4. The micro- and macro-evolution of body size

Classic life-history theory predicts that parents trade off the fitness accrued from an increase in resource investment per offspring (i.e., juvenile size) against the fitness losses resulting from a reduction in parental fecundity. This trade-off generates parent-offspring conflict over body size: given that size is positively related to fitness, the level of investment per offspring that maximizes parental fitness is lower than the level that maximizes offspring fitness. As a result, parents produce juveniles of a size that is optimal from the parents’ perspective, but suboptimal from the juveniles’ perspective. The predicted effect of this trade-off is recurrent upward selection on juvenile size in every generation of offspring production. This argument extends to selection on adult size as well, provided genetic variation in adult size is attributable to variation in investment per offspring (i.e., maternal-genetic variation for body size). I am currently extending these principles to help explain macro-evolutionary trajectories of life-histories.

I am also interested in the macro-evolution of body size and life-histories in ectotherms, particularly from the perspective of temperature-induced oxygen limitation (the "temperature-size rule"). Using a large database on amphibian biology (see below), we are currently exploring how temperature and oxygen limitation affect the evolution of both body size and the maternal effect on body size in amphibians of the world.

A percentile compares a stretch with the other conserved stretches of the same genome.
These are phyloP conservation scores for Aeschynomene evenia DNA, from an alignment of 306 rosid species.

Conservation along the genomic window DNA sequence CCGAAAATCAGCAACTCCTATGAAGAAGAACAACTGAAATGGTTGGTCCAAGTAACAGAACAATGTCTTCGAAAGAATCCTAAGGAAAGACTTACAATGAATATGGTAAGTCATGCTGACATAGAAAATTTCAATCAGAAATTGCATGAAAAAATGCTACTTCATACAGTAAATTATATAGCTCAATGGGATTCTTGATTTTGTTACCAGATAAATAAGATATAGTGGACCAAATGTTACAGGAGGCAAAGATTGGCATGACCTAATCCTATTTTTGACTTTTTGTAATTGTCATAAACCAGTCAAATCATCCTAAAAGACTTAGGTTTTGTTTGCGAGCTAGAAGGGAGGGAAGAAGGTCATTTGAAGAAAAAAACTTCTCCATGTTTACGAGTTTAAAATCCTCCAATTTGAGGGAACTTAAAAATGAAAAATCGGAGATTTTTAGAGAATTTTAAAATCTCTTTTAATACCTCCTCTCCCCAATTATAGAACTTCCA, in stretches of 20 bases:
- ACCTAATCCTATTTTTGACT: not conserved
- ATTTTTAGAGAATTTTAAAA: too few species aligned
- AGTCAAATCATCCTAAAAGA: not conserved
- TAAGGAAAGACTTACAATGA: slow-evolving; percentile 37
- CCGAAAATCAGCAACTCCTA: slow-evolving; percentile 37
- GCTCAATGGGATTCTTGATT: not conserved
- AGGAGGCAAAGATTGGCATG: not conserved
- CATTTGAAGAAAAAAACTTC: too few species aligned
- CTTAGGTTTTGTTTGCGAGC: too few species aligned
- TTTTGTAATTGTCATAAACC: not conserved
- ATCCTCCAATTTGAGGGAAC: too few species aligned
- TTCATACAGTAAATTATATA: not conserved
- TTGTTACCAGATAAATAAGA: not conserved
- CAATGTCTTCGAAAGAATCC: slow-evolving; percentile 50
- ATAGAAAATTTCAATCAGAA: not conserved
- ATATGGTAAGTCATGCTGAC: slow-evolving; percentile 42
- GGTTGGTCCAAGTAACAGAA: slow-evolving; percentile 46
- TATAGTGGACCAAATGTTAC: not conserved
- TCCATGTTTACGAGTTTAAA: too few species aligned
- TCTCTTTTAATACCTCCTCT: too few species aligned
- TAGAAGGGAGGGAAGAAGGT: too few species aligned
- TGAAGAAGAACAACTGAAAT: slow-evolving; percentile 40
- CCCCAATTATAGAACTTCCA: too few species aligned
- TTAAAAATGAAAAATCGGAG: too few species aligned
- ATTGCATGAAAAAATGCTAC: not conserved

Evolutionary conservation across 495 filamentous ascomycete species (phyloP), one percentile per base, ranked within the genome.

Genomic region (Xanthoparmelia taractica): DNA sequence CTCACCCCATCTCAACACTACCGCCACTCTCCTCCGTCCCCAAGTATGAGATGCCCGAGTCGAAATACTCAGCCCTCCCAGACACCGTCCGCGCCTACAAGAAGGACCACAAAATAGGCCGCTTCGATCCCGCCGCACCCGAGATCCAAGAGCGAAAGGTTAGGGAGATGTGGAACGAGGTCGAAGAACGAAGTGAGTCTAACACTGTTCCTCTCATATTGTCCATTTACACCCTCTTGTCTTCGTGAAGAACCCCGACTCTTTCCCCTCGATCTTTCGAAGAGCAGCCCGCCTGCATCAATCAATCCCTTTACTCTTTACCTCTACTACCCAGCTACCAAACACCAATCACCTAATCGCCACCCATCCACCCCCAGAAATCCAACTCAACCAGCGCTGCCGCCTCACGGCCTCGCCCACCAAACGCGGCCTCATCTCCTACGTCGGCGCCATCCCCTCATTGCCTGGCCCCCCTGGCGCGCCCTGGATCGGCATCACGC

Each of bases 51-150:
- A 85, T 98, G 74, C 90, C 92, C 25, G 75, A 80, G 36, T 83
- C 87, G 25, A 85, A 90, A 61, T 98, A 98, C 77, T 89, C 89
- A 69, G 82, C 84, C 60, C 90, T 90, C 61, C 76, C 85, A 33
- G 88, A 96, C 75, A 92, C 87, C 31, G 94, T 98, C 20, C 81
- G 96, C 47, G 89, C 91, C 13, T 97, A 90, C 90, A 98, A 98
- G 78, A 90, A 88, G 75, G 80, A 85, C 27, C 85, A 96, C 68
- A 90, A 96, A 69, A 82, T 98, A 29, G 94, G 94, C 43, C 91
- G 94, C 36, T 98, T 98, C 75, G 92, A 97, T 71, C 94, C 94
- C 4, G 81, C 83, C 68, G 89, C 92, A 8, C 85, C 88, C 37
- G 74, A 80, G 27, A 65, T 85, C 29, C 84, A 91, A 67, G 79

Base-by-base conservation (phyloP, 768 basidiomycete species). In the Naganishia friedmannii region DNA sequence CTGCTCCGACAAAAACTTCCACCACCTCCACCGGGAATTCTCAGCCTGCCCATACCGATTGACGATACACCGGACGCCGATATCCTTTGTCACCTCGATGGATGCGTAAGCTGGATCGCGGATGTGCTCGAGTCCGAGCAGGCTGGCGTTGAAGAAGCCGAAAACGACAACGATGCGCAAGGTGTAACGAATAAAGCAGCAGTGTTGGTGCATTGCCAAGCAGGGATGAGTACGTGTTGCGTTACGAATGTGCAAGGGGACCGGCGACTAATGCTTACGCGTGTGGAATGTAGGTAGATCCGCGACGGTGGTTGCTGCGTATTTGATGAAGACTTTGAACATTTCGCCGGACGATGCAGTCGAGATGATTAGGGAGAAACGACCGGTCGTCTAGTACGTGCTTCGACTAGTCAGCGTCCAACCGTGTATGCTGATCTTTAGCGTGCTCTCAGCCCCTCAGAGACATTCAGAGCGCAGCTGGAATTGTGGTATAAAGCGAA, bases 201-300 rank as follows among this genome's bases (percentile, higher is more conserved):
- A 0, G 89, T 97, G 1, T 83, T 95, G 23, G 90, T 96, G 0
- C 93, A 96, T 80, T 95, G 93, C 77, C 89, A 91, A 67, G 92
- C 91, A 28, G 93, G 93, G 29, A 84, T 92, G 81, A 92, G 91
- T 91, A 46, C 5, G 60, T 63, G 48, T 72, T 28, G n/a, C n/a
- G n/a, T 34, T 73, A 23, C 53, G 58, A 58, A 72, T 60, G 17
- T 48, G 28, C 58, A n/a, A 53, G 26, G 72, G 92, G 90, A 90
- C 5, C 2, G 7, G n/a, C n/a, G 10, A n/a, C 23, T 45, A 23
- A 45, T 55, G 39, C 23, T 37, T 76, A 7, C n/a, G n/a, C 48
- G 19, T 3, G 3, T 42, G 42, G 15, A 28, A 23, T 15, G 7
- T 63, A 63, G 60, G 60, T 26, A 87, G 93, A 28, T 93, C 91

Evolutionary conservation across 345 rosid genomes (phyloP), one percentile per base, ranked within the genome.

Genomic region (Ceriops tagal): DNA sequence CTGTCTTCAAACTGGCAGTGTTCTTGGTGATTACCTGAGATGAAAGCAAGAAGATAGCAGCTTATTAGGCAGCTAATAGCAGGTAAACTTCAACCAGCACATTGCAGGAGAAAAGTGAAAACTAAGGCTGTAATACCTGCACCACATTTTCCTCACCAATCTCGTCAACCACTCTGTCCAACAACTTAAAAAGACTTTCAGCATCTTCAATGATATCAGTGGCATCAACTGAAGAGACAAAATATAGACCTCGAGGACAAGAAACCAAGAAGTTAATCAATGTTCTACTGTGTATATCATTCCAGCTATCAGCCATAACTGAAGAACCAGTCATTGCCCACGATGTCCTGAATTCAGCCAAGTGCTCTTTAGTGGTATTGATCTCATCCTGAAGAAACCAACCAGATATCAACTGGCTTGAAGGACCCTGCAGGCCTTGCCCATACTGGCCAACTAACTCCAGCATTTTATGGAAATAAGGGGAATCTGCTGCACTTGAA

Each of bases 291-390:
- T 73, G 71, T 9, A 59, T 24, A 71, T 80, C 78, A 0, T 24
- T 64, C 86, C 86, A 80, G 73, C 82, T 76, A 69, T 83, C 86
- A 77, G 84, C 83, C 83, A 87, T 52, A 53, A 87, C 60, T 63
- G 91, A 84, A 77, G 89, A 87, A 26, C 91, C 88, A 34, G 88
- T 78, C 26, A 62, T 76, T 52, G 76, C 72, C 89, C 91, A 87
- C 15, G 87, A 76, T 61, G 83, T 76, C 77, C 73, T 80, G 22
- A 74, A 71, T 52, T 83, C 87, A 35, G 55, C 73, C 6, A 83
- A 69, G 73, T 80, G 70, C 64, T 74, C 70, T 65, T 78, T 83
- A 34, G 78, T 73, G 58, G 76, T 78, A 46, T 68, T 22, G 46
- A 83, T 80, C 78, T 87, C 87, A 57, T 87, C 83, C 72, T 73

5. The amphibian megabase project
Inspired by the work of Stephen DeLisle, and with the help of Lauren Malatesta (University of Toronto), I've spent a few years compiling a very large database on the biology of amphibians. The database currently includes life-history data (e.g., egg size, clutch size, body size, age at maturity, reproductive mode), environmental data (e.g., mean precipitation, mean annual temperature, mean humidity), ecological data (e.g., range size), and the status (e.g., IUCN conservation status, invasive species status) for over 1200 species of anurans and caudatans. This database is being used to explore relationships among life-histories, range size, invasiveness, and extinction risk, as well as to tackle relationships between reproductive mode and the allometric scaling of life-history traits with body size.

6. The ecology, evolution, and conservation of coldwater fishes

In the near future, we will have a coldwater aqulab here at the University of Toronto. Research will focus on the evolutionary ecology and conservation of cold-water fishes.
Mentors and collaborators
Locke Rowe (Toronto)
Jeff Hutchings (Halifax)
Ron Brooks (Guelph)
Justin Congdon (Georgia)
Fred Janzen (Iowa)
Jackie Litzgus (Sudbury)
Christopher Edge (Toronto)
John Iverson (Indiana)
Doug Armstrong (New Zealand)
Candling a snapper embryos (by M. Massey)
Correlational s' in early life (Punzalan & Rollinson, unpubl.)
Turtle B03, putting around in a snowstorm
Testing new theory with metadata (Evol 2015:2441)
Juvenile salmon (Bay of Fundy, Nova Scotia)
Inter-specific scaling of LH traits (Evol 2015:2441)